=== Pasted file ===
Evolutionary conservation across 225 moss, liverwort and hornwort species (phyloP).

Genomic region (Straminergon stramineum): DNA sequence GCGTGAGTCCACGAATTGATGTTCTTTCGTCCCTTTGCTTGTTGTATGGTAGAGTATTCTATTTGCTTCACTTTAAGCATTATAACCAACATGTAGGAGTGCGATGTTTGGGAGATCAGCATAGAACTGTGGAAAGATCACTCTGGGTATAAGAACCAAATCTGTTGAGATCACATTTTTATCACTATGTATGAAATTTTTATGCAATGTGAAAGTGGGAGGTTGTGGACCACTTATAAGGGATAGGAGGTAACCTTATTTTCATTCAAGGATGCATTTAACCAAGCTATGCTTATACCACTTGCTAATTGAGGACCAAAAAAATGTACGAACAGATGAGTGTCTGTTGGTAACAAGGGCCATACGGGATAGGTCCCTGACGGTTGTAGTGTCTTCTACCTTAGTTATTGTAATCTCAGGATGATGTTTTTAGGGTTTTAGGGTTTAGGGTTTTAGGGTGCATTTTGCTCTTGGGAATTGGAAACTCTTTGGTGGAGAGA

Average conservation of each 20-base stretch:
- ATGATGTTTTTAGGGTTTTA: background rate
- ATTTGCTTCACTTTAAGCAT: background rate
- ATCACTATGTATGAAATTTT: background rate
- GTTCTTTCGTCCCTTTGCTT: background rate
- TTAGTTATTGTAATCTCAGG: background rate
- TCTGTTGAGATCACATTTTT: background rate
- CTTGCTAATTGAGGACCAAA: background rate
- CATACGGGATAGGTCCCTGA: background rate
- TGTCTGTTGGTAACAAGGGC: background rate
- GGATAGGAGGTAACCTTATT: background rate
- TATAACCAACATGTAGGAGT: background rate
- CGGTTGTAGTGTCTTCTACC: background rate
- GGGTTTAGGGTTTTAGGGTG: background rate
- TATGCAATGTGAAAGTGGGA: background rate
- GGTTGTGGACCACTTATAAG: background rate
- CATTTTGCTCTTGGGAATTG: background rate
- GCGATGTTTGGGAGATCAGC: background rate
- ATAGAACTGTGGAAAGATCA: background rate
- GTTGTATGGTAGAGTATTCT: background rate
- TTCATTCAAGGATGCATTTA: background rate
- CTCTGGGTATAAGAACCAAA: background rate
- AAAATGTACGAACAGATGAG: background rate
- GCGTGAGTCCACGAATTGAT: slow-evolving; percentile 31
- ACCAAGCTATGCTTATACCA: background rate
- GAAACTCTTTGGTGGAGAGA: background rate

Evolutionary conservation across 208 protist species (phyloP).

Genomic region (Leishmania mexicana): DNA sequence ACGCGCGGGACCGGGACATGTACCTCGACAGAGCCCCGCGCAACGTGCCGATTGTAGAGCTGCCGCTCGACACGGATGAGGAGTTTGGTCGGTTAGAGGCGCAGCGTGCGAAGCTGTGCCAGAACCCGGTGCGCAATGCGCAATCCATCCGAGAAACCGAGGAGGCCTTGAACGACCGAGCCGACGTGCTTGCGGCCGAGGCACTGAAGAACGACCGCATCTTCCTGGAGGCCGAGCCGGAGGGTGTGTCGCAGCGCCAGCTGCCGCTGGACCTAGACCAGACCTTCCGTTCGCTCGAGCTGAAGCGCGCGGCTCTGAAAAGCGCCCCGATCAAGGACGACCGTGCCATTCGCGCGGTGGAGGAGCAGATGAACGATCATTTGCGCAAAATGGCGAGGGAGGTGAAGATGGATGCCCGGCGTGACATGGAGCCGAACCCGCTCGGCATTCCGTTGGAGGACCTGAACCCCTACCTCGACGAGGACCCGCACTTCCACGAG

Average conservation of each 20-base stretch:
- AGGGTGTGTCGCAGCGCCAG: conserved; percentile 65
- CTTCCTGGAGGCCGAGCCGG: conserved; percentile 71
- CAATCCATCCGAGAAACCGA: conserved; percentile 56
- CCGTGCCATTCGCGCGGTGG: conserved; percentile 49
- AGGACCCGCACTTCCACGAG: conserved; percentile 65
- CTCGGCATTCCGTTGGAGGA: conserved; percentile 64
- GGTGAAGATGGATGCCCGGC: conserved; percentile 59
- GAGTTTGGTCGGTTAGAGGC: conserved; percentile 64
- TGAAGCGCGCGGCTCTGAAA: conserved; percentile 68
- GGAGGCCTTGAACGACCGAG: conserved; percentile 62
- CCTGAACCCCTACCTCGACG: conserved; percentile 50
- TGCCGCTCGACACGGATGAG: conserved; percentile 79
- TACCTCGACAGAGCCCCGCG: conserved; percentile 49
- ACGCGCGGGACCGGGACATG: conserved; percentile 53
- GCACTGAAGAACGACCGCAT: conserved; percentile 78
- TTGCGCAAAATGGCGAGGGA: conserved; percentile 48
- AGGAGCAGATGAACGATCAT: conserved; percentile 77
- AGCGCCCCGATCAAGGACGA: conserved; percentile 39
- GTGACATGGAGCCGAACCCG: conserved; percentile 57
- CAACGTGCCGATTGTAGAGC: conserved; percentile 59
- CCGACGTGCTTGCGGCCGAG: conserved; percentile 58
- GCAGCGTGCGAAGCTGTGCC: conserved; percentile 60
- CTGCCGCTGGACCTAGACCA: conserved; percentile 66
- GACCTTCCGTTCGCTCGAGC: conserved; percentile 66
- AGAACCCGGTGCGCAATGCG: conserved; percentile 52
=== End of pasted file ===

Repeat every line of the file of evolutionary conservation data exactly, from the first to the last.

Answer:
Evolutionary conservation across 225 moss, liverwort and hornwort species (phyloP).

Genomic region (Straminergon stramineum): DNA sequence GCGTGAGTCCACGAATTGATGTTCTTTCGTCCCTTTGCTTGTTGTATGGTAGAGTATTCTATTTGCTTCACTTTAAGCATTATAACCAACATGTAGGAGTGCGATGTTTGGGAGATCAGCATAGAACTGTGGAAAGATCACTCTGGGTATAAGAACCAAATCTGTTGAGATCACATTTTTATCACTATGTATGAAATTTTTATGCAATGTGAAAGTGGGAGGTTGTGGACCACTTATAAGGGATAGGAGGTAACCTTATTTTCATTCAAGGATGCATTTAACCAAGCTATGCTTATACCACTTGCTAATTGAGGACCAAAAAAATGTACGAACAGATGAGTGTCTGTTGGTAACAAGGGCCATACGGGATAGGTCCCTGACGGTTGTAGTGTCTTCTACCTTAGTTATTGTAATCTCAGGATGATGTTTTTAGGGTTTTAGGGTTTAGGGTTTTAGGGTGCATTTTGCTCTTGGGAATTGGAAACTCTTTGGTGGAGAGA

Average conservation of each 20-base stretch:
- ATGATGTTTTTAGGGTTTTA: background rate
- ATTTGCTTCACTTTAAGCAT: background rate
- ATCACTATGTATGAAATTTT: background rate
- GTTCTTTCGTCCCTTTGCTT: background rate
- TTAGTTATTGTAATCTCAGG: background rate
- TCTGTTGAGATCACATTTTT: background rate
- CTTGCTAATTGAGGACCAAA: background rate
- CATACGGGATAGGTCCCTGA: background rate
- TGTCTGTTGGTAACAAGGGC: background rate
- GGATAGGAGGTAACCTTATT: background rate
- TATAACCAACATGTAGGAGT: background rate
- CGGTTGTAGTGTCTTCTACC: background rate
- GGGTTTAGGGTTTTAGGGTG: background rate
- TATGCAATGTGAAAGTGGGA: background rate
- GGTTGTGGACCACTTATAAG: background rate
- CATTTTGCTCTTGGGAATTG: background rate
- GCGATGTTTGGGAGATCAGC: background rate
- ATAGAACTGTGGAAAGATCA: background rate
- GTTGTATGGTAGAGTATTCT: background rate
- TTCATTCAAGGATGCATTTA: background rate
- CTCTGGGTATAAGAACCAAA: background rate
- AAAATGTACGAACAGATGAG: background rate
- GCGTGAGTCCACGAATTGAT: slow-evolving; percentile 31
- ACCAAGCTATGCTTATACCA: background rate
- GAAACTCTTTGGTGGAGAGA: background rate

Evolutionary conservation across 208 protist species (phyloP).

Genomic region (Leishmania mexicana): DNA sequence ACGCGCGGGACCGGGACATGTACCTCGACAGAGCCCCGCGCAACGTGCCGATTGTAGAGCTGCCGCTCGACACGGATGAGGAGTTTGGTCGGTTAGAGGCGCAGCGTGCGAAGCTGTGCCAGAACCCGGTGCGCAATGCGCAATCCATCCGAGAAACCGAGGAGGCCTTGAACGACCGAGCCGACGTGCTTGCGGCCGAGGCACTGAAGAACGACCGCATCTTCCTGGAGGCCGAGCCGGAGGGTGTGTCGCAGCGCCAGCTGCCGCTGGACCTAGACCAGACCTTCCGTTCGCTCGAGCTGAAGCGCGCGGCTCTGAAAAGCGCCCCGATCAAGGACGACCGTGCCATTCGCGCGGTGGAGGAGCAGATGAACGATCATTTGCGCAAAATGGCGAGGGAGGTGAAGATGGATGCCCGGCGTGACATGGAGCCGAACCCGCTCGGCATTCCGTTGGAGGACCTGAACCCCTACCTCGACGAGGACCCGCACTTCCACGAG

Average conservation of each 20-base stretch:
- AGGGTGTGTCGCAGCGCCAG: conserved; percentile 65
- CTTCCTGGAGGCCGAGCCGG: conserved; percentile 71
- CAATCCATCCGAGAAACCGA: conserved; percentile 56
- CCGTGCCATTCGCGCGGTGG: conserved; percentile 49
- AGGACCCGCACTTCCACGAG: conserved; percentile 65
- CTCGGCATTCCGTTGGAGGA: conserved; percentile 64
- GGTGAAGATGGATGCCCGGC: conserved; percentile 59
- GAGTTTGGTCGGTTAGAGGC: conserved; percentile 64
- TGAAGCGCGCGGCTCTGAAA: conserved; percentile 68
- GGAGGCCTTGAACGACCGAG: conserved; percentile 62
- CCTGAACCCCTACCTCGACG: conserved; percentile 50
- TGCCGCTCGACACGGATGAG: conserved; percentile 79
- TACCTCGACAGAGCCCCGCG: conserved; percentile 49
- ACGCGCGGGACCGGGACATG: conserved; percentile 53
- GCACTGAAGAACGACCGCAT: conserved; percentile 78
- TTGCGCAAAATGGCGAGGGA: conserved; percentile 48
- AGGAGCAGATGAACGATCAT: conserved; percentile 77
- AGCGCCCCGATCAAGGACGA: conserved; percentile 39
- GTGACATGGAGCCGAACCCG: conserved; percentile 57
- CAACGTGCCGATTGTAGAGC: conserved; percentile 59
- CCGACGTGCTTGCGGCCGAG: conserved; percentile 58
- GCAGCGTGCGAAGCTGTGCC: conserved; percentile 60
- CTGCCGCTGGACCTAGACCA: conserved; percentile 66
- GACCTTCCGTTCGCTCGAGC: conserved; percentile 66
- AGAACCCGGTGCGCAATGCG: conserved; percentile 52